31. OR, just set out power strips in all the outlets so students can charge their phones.

Getty

Power strips with long extension cords for students' phones. Kids think I'm cool for providing charging stations for their personal electronic devices, but I'm actually tricking them into putting them down and staying off them. And if I ever have chargers that are abandoned or unclaimed, I wrap them up in colorful electrical tape and they become community property...

sergem2

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32. Establish a crate-and-poster system to help students get extra copies of specific assignments, or grab assignments for the days that they were out.

buzzfeed.com

I use a file crate with numbered folders for extra copies of assignments and handouts. When students are absent or need an extra copy, they check the poster on the wall and see what number folder they need. Then they can get an extra copy. It has saved my life! I teach middle school — seventh-grade history. —beccak4932e958c

A file folder hanger that organizes work that my students missed when they were absent! Students are responsible for checking it on their first day back. It is so easy to write their names on it and place in right into their class's folder! No having to keep up with extra copies or having to print out extras!

courtneyl4bb7c603d

33. Use an app like Remind to send updates to your students and their parents, and answer questions.

The Remind app allows me to stay in contact with parents and my high school students via individual IMs, but also keeps a log receipts of all interactions with all student and parent users, which comes in handy when it comes time for parent-teacher conferences or completing parent contact logs. My students and their parents can send me questions about homework and assignments outside of school hours. Just make sure you tell them not to contact you after a certain time!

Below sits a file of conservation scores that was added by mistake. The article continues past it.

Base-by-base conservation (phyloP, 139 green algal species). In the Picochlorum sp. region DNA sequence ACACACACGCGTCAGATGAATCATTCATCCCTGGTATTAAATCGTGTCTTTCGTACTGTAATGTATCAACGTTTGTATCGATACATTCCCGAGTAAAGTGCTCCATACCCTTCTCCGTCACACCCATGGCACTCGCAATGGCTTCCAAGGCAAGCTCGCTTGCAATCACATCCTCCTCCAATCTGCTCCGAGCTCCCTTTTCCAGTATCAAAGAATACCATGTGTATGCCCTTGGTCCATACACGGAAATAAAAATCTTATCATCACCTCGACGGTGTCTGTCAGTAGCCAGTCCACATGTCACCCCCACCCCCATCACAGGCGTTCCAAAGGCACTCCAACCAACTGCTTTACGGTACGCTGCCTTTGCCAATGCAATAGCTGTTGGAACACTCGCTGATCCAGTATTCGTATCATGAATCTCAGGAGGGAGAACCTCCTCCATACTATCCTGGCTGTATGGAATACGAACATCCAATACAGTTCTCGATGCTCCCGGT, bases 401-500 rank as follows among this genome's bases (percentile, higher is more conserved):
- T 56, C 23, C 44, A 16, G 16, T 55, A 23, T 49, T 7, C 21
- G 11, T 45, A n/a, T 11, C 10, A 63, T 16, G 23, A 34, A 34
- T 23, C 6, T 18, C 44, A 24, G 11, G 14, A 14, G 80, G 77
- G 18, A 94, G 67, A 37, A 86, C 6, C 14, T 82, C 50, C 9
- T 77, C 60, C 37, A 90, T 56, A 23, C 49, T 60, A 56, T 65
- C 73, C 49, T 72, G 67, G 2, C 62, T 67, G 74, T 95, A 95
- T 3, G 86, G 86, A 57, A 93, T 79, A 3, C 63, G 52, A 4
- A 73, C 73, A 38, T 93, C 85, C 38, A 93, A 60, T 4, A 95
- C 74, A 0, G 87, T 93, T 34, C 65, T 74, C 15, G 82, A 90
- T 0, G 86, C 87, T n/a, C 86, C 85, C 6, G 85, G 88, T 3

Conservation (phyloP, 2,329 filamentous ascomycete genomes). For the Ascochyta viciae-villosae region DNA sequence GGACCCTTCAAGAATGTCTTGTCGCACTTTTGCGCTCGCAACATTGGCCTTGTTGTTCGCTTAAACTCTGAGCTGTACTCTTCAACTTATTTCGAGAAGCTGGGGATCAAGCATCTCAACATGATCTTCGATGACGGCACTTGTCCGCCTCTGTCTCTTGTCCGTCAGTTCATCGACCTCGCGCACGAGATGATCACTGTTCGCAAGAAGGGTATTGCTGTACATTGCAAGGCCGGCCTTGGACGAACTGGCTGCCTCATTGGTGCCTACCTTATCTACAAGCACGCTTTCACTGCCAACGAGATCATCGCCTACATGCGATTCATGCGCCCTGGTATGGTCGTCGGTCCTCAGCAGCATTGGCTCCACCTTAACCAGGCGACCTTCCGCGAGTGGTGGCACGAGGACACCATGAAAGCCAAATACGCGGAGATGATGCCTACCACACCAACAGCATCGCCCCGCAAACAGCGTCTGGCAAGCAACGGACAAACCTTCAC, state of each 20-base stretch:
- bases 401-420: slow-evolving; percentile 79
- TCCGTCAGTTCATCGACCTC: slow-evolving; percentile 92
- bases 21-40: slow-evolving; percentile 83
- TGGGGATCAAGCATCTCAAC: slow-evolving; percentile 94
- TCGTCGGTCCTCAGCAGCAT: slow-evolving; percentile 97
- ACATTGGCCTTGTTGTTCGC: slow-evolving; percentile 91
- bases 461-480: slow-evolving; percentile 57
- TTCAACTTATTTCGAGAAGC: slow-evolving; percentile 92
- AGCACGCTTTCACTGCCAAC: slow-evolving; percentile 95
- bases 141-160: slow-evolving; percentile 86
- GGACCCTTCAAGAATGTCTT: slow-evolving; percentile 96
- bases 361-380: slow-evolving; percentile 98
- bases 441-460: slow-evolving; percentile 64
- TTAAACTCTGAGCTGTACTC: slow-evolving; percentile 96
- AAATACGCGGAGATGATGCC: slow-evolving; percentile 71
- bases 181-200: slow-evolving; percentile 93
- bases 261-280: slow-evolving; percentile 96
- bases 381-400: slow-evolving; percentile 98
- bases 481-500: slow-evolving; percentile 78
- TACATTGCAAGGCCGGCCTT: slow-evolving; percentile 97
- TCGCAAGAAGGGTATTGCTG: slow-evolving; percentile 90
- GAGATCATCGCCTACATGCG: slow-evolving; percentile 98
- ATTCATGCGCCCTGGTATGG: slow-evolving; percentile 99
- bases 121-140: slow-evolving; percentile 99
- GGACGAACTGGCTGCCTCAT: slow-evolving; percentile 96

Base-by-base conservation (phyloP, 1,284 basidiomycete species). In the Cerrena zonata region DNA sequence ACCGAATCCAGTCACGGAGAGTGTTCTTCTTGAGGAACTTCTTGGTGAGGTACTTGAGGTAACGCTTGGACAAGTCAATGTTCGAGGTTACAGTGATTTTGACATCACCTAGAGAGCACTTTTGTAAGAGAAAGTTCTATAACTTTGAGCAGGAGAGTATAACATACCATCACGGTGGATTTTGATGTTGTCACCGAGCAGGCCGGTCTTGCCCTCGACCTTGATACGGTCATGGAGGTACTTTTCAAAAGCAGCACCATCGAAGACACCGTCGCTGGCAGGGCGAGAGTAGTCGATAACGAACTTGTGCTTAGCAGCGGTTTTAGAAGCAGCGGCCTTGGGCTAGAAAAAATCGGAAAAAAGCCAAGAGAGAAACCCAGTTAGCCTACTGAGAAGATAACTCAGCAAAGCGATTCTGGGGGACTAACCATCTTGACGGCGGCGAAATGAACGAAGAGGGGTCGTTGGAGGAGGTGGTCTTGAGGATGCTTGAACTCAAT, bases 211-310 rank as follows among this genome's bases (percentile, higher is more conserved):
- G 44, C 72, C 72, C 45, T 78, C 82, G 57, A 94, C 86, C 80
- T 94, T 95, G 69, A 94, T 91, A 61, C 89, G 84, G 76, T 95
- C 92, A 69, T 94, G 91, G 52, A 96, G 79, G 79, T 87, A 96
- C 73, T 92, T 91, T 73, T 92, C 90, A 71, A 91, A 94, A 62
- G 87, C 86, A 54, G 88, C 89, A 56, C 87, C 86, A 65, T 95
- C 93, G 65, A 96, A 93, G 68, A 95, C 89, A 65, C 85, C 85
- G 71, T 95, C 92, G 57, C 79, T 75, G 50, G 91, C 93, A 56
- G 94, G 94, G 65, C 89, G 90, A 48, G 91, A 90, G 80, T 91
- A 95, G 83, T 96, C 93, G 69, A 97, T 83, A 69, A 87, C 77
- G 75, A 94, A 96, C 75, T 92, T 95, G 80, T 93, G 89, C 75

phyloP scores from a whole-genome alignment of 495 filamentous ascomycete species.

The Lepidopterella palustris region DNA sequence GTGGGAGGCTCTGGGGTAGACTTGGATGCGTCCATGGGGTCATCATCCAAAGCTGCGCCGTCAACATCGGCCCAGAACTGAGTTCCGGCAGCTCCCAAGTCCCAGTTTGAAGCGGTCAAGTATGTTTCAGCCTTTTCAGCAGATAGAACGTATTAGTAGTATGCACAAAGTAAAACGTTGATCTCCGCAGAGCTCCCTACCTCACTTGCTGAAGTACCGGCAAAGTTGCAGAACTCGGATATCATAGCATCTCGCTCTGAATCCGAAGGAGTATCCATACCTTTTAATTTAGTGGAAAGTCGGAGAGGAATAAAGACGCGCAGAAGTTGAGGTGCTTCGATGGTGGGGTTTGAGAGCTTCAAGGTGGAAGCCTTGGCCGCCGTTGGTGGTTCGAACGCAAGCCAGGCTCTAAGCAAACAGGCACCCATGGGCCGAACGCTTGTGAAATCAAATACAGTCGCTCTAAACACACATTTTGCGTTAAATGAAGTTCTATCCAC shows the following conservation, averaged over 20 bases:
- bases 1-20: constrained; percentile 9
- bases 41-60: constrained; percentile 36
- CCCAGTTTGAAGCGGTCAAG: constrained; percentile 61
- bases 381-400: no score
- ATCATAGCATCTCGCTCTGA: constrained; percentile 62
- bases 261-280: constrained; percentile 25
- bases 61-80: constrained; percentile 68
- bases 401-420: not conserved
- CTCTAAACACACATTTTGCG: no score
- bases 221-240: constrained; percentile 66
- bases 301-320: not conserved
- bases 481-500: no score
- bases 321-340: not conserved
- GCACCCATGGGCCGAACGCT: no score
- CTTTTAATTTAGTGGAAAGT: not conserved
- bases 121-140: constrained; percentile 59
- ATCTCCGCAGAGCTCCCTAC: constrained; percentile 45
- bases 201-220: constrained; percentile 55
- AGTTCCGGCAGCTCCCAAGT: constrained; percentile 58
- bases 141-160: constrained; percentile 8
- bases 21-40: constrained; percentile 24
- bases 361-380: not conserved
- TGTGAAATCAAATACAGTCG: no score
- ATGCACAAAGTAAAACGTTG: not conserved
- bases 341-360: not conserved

I can also send reminders about exams, major assignments, and field trips. And make major announcements I might have forgotten to make in class. You can also create groups/classes in case you have multiple sections or teach multiple subjects. My favorite aspect of this app is that I can schedule announcements way in advance and forget about them, which is one less thing I'll have to remember. And it's completely free and easy for all to use, plus it keeps your personal info safe and confidential (like your cell number...yes students try and seek out that info).

rnuman825

Get Remind on the Apple App Store for free (with available in-app purchases) here.

34. If you can, on tough days, bring in a therapy animal.

buzzfeed.com

I teach intro to law and sometimes I have to teach my students about controversial, even uncomfortable topics. Luckily, I have a service dog that I bring to class and she loves to give my students kisses. She definitely helps get them TO class and keep them happy *during* class. —jennyr4f9257e67

35. And remember — no matter what grade you teach — YOU'RE more important than any organizing system or smart trick.

darkeyedfran / instagram.com

I'm the coolest most useful thing in my classroom.

jhoyapne

Myself. The teacher is the most important aspect of a classroom!

jakev4d86be1ab

My mind. Yep, that's best classroom tool.

daniellea474461055